Freeze Frame: Captured connections of John Sanchez
By Rachel Galvin
A shadow, a muted line, a blurred shape, a moment too quick to be crisp. Faded and fuzzy like the memory it represents, each John Sanchez drawing or painting is a freeze-framed moment in time.
Like a crafty lepidopterist on a quest for the rarest butterfly, he wanders the world in search of beauty to catch it and preserve it for others to see. His sense of beauty, however, comes in the often forgotten or passed over moments ... cars lined up at a stop light, clouds reflected in a puddle, the circular glow of stop lights on a pitch black night. Although seemingly mundane, common experiences such as these, according to Sanchez, are the ones that should be cherished most because they are too soon gone. Part of the common human experience, these moments are precious because of the unity they bring, he believes.
“Everyone has seen sunrises, sunsets, stopped at a red light, seen an airplane, trucks. They can understand,” said Sanchez.
Each piece is reminiscent of something he grew up with, a piece of his blue collar background, his hometown or a place seen on his travels.
“I look for the New Jersey I grew up in everywhere and anywhere. Some pictures are of Florida, North Carolina, Chicago ... anywhere I travel,” he said, adding, “I grew up with divorced parents. I spent weekends with my dad and we were always drawing. I have always had a penchant for drawing. It was sort of a social way for me to make friends.”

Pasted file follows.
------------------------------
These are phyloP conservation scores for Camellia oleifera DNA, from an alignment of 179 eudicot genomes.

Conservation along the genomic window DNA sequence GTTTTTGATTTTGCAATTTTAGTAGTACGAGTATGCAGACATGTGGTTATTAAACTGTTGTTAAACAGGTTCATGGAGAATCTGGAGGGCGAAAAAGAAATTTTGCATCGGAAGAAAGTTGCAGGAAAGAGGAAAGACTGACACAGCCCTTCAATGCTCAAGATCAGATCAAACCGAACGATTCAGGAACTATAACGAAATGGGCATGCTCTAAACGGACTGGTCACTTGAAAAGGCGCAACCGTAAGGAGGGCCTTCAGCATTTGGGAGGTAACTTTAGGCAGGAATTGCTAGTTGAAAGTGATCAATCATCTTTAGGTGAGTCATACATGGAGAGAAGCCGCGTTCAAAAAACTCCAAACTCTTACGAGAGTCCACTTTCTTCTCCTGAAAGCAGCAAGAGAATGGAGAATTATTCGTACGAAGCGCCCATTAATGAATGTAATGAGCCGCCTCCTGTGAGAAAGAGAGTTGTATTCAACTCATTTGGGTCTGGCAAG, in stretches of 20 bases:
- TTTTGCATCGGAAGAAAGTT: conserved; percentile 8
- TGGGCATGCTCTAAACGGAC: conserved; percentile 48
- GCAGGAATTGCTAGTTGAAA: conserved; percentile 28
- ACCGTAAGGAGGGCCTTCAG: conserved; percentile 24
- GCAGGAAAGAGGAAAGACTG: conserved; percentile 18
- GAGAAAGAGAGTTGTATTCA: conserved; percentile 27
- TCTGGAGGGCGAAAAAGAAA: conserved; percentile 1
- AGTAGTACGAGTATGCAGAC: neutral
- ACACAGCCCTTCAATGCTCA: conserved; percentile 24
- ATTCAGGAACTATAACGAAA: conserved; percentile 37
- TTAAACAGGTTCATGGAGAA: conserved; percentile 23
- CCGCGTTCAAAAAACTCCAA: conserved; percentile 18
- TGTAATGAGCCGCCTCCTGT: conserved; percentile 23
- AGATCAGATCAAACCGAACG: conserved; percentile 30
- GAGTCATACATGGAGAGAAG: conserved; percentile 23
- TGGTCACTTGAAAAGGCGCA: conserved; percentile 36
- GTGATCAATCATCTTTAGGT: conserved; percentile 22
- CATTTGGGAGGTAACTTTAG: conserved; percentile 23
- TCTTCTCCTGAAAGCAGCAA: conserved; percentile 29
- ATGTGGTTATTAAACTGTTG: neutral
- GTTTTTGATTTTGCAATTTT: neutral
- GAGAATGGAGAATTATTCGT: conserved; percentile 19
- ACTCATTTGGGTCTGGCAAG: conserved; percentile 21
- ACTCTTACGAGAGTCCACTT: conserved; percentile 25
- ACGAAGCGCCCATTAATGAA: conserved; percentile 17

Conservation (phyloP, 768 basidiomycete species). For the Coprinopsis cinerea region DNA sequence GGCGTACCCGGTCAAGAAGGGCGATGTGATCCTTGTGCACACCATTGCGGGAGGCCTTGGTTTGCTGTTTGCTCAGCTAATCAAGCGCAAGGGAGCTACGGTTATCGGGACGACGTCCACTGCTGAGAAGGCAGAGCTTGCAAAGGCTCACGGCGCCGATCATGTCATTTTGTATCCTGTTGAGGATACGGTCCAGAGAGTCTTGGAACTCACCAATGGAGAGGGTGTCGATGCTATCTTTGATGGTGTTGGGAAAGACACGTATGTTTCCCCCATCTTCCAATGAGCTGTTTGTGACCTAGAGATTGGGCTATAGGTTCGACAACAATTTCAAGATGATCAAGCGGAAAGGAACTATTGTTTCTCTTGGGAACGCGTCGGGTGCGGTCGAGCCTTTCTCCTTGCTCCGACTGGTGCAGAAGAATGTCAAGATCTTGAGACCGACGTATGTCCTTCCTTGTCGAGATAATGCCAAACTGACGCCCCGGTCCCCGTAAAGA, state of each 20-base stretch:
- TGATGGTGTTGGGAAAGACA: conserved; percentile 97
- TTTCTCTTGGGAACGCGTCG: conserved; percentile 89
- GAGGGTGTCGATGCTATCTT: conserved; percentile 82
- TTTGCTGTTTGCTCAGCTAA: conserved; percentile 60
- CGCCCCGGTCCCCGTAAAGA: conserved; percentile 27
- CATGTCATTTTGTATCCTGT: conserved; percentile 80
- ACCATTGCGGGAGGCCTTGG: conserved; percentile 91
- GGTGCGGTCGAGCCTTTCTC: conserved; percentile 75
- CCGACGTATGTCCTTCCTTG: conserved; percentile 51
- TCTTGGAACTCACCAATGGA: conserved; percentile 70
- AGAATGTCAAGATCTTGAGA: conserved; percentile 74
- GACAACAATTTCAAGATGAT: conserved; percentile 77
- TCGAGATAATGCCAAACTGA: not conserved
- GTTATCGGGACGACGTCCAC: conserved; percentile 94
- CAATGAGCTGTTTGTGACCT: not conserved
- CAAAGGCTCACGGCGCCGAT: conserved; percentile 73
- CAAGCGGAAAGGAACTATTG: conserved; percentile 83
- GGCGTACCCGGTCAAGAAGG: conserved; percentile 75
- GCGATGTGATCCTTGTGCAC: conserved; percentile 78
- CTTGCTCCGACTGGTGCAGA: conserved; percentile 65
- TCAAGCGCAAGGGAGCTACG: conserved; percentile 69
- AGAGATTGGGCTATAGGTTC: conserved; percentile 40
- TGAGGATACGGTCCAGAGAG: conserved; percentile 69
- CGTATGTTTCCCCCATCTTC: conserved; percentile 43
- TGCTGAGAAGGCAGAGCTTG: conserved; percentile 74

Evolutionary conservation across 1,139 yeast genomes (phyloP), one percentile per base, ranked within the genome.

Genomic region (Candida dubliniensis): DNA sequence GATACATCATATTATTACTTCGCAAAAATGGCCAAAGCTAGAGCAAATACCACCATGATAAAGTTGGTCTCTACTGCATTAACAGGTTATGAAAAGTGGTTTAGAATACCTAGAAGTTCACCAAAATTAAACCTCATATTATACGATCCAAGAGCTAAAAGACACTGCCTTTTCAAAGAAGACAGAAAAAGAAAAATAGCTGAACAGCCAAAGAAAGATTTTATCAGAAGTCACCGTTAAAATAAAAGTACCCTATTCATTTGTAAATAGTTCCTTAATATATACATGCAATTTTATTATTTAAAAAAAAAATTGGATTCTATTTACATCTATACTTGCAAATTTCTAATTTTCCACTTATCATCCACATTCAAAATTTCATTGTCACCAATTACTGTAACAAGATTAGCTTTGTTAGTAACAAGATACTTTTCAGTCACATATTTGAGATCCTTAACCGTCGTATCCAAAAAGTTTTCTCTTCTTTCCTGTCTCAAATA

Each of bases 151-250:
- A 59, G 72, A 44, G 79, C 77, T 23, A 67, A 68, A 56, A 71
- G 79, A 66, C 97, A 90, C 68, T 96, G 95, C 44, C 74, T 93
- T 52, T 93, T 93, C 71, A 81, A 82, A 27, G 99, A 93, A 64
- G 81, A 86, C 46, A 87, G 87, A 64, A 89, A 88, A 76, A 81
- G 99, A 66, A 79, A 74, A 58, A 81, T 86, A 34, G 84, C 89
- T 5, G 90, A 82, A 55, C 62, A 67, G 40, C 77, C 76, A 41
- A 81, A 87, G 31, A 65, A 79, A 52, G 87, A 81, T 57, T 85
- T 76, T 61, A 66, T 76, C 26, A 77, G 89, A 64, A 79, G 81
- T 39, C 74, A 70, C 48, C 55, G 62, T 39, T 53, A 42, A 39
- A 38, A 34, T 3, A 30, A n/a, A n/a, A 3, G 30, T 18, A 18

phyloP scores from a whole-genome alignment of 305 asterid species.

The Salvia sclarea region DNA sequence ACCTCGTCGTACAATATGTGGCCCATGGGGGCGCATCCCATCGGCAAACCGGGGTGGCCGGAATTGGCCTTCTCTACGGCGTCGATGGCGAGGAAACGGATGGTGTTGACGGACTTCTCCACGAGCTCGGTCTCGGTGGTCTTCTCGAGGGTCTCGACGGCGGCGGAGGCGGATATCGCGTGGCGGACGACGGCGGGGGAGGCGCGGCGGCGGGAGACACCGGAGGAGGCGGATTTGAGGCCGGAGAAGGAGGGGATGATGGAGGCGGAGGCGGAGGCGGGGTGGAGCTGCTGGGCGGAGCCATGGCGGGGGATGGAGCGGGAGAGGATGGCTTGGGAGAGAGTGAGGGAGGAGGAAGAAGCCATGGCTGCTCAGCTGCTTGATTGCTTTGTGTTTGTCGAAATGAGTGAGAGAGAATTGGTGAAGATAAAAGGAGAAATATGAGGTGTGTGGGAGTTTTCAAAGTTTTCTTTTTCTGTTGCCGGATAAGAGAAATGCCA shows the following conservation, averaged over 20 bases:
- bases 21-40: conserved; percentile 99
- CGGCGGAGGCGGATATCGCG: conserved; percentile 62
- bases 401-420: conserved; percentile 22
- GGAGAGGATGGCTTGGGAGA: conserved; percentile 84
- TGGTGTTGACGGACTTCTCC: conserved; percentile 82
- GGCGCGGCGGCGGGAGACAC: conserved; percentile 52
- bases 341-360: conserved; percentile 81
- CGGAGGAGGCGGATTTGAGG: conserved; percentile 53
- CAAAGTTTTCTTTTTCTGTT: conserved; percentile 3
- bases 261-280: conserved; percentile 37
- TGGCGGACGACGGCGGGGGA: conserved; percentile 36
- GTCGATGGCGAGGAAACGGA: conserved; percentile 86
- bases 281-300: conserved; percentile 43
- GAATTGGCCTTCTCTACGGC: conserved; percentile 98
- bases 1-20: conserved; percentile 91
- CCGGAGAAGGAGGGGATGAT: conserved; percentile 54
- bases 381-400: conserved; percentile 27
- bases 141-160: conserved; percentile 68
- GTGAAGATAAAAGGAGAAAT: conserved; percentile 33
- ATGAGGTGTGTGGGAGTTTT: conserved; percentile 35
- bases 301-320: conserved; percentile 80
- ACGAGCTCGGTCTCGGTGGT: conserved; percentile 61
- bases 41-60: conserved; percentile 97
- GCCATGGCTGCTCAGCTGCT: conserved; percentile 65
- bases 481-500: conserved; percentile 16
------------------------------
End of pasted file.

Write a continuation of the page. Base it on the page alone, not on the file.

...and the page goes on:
Seeing art more as an outlet than a career, Sanchez struggled with job after job, but nothing seemed to bring him happiness. Eventually, he found an anatomy for artists class at the Art Students League of New York and began studying there before and after work.
He didn't realize that he could really make money from art until seeing his teacher, Peter Cox’s, art show.
“My teacher invited the students to go see one of his shows. I had no idea what that meant. We saw his jaw-dropping art and saw red dots next to some of them. We found a book that showed what the colors meant and the prices. A red dot meant sold. Looking at the prices, I didn't understand. This isn't $50 on something you'd buy on a whim. This is substantial money, money you can live off of for a while. It was so impressive to me. Here is someone living this,” he said.
After that, he decided that animation might make a good career fit and he found a school, the Art Institute of Fort Lauderdale.
“I dropped everything and moved to Florida,” he said. “I broke off a long-term relationship. It was a big change. I started all over. I went for a short while and then transferred to (what would become) the Art Institute in Miami. I left after a few semesters. It was all heavy computer-based. It was not my original intention. I wanted to draw. I quit school, but then went back to Miami to get a fine arts degree. It was the only program heavy on using a piece of paper and a pencil, as opposed to point and click.”
In his pursuit to gain insight into the art world, he made his way into working for a major gallery.
“I got lucky,” he said. “I got an internship at the Dorsch Gallery (in Miami). I mopped, swept, cleaned toilets. I wound up living in the gallery in an apartment. I rented it in exchange for helping to put up shows. I was showing my art anywhere and everywhere, including the pop-up shows. My resume filled up quickly. Once in a while, I would sell something.
“Then, something crazy happened. An artist backed out of a show. This had never happened before at the Dorsch. The owner came to me and asked, 'Want to have a show?' I was already hugging him. Of course! It was my first solo show.”